Tag: privacy (page 1 of 16)

UK government adviser warns against plans to force the NHS to share data with police forces

It’s entirely unsurprising that governments should seek to use the pandemic as cover for hoovering up data about its citizens. However, it’s up to us to resist this.

Plans to force the NHS to share confidential data with police forces across England are “very problematic” and could see patients giving false information to doctors, the government’s data watchdog has warned.

[…]

Dr Nicola Byrne also warned that emergency powers brought in to allow the sharing of data to help tackle the spread of Covid-19 could not run on indefinitely after they were extended to March 2022.

Dr Byrne, 46, who has had a 20-year career in mental health, also warned against the lack of regulation over the way companies were collecting, storing and sharing patient data via health apps.

She told The Independent she had raised concerns with the government over clauses in the Police, Crime, Sentencing and Courts Bill which is going through the House of Lords later this month.

The legislation could impose a duty on NHS bodies to disclose private patient data to police to prevent serious violence and crucially sets aside a duty of confidentiality on clinicians collecting information when providing care.

Dr Byrne said doing so could “erode trust and confidence, and deter people from sharing information and even from presenting for clinical care”.

She added that it was not clear what exact information would be covered by the bill: “The case isn’t made as to why that is necessary. These things need to be debated openly and in public.”

Source: Plans to hand over NHS data to police sparks warning from government adviser | The Independent

On the dangers of CBDCs

I can’t remember the last time I used cash. Or rather, I can (for my son’s haircut) because it was so unusual; it’s been about 18 months since my default wasn’t paying via the Google Pay app on my smartphone.

As a result, and because I also have played around with buying, selling, and holding cryptocurrencies, that a Central Bank Digital Currency (CBDC) would be a benign thing. Sadly, as Edward Snowden explains, they really are not. His latest article is well worth a read in its entirety.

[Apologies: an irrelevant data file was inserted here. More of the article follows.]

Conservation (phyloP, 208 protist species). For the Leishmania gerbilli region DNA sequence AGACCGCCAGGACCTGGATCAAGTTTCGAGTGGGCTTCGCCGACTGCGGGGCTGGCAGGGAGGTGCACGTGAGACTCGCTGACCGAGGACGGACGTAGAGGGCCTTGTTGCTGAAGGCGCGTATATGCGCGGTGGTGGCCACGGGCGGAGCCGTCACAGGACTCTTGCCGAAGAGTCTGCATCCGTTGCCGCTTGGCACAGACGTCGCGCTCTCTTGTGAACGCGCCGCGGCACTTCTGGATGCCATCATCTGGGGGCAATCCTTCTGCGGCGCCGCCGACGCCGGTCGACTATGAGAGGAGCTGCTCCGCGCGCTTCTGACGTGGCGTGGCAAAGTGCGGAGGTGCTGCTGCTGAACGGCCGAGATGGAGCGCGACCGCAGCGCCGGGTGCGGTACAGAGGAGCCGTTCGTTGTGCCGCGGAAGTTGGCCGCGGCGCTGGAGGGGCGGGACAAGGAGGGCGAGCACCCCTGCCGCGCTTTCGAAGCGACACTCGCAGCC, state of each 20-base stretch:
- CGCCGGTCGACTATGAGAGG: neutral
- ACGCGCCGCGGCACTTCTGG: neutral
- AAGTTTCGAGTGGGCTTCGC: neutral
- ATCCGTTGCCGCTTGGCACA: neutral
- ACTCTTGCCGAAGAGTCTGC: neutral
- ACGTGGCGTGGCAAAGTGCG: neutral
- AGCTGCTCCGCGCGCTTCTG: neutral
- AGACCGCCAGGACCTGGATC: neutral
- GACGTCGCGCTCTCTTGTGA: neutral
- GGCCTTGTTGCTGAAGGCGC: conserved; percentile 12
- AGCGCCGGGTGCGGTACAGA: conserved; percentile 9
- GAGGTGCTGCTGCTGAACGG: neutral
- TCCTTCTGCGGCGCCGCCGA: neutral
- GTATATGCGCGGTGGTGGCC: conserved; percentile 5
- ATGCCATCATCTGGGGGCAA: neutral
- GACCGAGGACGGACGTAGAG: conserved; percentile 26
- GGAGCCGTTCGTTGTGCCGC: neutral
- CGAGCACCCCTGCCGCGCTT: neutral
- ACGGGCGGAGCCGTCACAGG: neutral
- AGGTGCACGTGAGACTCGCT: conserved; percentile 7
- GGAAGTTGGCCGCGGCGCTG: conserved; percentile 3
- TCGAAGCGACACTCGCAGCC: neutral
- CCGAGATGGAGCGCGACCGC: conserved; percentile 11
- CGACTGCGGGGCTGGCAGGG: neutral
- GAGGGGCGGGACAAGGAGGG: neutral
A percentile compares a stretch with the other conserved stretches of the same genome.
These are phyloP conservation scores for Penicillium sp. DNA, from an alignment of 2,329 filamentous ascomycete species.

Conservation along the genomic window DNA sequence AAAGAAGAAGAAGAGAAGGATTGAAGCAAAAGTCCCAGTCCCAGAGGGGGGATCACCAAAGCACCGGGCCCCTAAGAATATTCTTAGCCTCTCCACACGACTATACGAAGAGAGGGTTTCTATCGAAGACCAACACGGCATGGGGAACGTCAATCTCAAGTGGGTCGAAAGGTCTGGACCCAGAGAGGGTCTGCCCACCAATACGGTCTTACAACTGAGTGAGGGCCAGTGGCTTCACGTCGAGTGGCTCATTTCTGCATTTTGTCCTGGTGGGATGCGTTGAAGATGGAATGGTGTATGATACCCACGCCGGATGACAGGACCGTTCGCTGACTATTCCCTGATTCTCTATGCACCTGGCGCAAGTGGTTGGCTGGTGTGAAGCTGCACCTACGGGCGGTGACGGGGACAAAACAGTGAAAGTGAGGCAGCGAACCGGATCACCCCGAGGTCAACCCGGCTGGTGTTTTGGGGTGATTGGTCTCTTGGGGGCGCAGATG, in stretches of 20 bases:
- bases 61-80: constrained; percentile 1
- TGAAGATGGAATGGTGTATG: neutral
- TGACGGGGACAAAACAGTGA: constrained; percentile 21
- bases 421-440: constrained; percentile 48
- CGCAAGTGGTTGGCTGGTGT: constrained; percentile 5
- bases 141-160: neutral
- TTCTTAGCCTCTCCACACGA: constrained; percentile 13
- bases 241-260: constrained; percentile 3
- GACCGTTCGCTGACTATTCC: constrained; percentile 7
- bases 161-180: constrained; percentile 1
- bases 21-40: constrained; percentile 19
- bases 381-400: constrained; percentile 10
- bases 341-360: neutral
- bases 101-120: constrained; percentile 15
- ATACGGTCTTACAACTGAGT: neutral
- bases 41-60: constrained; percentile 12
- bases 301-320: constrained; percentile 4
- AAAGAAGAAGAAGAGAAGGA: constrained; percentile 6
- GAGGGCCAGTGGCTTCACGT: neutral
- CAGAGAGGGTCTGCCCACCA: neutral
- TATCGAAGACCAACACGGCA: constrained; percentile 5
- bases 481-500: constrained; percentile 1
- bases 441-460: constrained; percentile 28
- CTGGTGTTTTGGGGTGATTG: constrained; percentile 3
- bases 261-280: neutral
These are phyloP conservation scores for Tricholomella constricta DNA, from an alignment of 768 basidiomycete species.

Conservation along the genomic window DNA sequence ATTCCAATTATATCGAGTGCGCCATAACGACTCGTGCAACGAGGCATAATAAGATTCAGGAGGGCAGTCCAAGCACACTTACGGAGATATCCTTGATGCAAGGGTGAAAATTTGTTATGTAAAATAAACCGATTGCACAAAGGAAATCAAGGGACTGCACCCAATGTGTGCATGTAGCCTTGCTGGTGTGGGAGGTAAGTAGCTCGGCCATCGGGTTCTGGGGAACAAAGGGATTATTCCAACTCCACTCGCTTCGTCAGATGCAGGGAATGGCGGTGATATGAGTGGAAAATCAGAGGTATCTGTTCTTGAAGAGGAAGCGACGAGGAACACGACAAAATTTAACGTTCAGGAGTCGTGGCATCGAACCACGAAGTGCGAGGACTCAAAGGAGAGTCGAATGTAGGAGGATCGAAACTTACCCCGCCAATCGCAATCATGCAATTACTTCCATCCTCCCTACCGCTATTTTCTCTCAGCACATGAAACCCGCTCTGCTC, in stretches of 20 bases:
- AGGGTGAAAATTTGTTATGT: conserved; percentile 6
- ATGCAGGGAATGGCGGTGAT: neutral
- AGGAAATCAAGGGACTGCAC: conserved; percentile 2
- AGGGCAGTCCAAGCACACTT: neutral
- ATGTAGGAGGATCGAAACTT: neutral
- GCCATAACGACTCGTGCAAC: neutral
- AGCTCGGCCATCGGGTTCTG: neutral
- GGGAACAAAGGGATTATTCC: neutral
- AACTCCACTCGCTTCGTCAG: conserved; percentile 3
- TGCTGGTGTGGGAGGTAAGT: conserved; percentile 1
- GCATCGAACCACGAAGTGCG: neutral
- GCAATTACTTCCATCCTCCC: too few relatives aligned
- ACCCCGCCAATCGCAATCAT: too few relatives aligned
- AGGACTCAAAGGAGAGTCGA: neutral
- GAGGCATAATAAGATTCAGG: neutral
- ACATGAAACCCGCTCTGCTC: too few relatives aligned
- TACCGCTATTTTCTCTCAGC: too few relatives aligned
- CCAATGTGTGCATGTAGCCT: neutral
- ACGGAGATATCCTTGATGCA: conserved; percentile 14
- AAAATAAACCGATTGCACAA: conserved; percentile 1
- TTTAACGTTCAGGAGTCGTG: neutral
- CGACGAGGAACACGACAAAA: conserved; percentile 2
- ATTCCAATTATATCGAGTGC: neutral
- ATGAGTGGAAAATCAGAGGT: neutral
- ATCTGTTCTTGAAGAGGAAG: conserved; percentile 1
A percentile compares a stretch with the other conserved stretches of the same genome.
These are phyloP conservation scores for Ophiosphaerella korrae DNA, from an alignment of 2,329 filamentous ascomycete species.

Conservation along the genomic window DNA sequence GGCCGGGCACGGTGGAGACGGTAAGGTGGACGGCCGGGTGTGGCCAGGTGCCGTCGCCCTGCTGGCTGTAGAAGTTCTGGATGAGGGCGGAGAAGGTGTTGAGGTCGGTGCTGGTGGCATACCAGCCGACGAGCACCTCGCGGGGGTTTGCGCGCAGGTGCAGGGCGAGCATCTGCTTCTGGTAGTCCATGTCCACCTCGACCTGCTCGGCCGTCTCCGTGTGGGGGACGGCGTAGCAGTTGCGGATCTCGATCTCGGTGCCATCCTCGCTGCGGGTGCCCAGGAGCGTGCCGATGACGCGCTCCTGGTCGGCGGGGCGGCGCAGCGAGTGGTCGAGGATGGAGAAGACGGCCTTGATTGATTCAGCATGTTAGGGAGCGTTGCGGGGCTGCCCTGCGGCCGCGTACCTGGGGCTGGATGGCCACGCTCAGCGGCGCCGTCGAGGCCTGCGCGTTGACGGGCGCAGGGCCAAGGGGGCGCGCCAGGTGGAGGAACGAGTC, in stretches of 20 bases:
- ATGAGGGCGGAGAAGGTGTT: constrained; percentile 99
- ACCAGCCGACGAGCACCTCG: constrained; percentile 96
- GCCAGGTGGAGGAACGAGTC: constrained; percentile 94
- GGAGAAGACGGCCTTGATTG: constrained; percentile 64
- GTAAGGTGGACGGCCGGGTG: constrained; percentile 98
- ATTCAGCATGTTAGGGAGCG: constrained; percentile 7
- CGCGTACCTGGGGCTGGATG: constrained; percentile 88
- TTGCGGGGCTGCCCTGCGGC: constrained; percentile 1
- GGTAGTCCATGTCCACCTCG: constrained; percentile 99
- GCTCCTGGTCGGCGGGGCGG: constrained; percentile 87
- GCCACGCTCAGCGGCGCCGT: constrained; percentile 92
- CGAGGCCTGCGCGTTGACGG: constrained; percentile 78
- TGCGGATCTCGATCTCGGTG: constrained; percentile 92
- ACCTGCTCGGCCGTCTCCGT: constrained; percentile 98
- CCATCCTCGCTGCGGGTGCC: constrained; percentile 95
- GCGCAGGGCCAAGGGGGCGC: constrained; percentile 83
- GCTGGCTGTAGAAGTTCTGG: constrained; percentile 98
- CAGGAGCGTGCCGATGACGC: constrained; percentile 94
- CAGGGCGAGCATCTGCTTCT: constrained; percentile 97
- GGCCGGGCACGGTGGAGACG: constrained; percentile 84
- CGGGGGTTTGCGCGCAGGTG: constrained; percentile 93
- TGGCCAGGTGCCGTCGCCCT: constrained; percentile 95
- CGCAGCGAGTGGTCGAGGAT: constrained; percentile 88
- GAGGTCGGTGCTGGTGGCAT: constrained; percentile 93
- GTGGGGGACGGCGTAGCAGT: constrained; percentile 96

Rather, I will tell you what a CBDC is NOT—it is NOT, as Wikipedia might tell you, a digital dollar. After all, most dollars are already digital, existing not as something folded in your wallet, but as an entry in a bank’s database, faithfully requested and rendered beneath the glass of your phone.

Neither is a Central Bank Digital Currency a State-level embrace of cryptocurrency—at least not of cryptocurrency as pretty much everyone in the world who uses it currently understands it.

Instead, a CBDC is something closer to being a perversion of cryptocurrencyor at least of the founding principles and protocols of cryptocurrency—a cryptofascist currency, an evil twin entered into the ledgers on Opposite Day, expressly designed to deny its users the basic ownership of their money and to install the State at the mediating center of every transaction.

Source: Your Money and Your Life – by Edward Snowden – Continuing Ed — with Edward Snowden

Criminals’ right to be forgotten

This is interesting: the Associated Press are no longer going to name people involved in minor crimes. I have to agree with their rationale.

These minor stories, which only cover an arrest, have long lives on the internet. AP’s broad distribution network can make it difficult for the suspects named in such items to later gain employment or just move on in their lives.

Broadly speaking, when evaluating such stories, we should consider first whether the story is worthy of our news report, and if distributing it is indeed useful to our members and customers. If the answer is yes, in keeping with AP’s commitment to fairness, we now will no longer name suspects in brief stories about minor crimes in which there is little chance AP will provide coverage beyond the initial arrest.

Source: AP Definitive Source | Why we’re no longer naming suspects in minor crime stories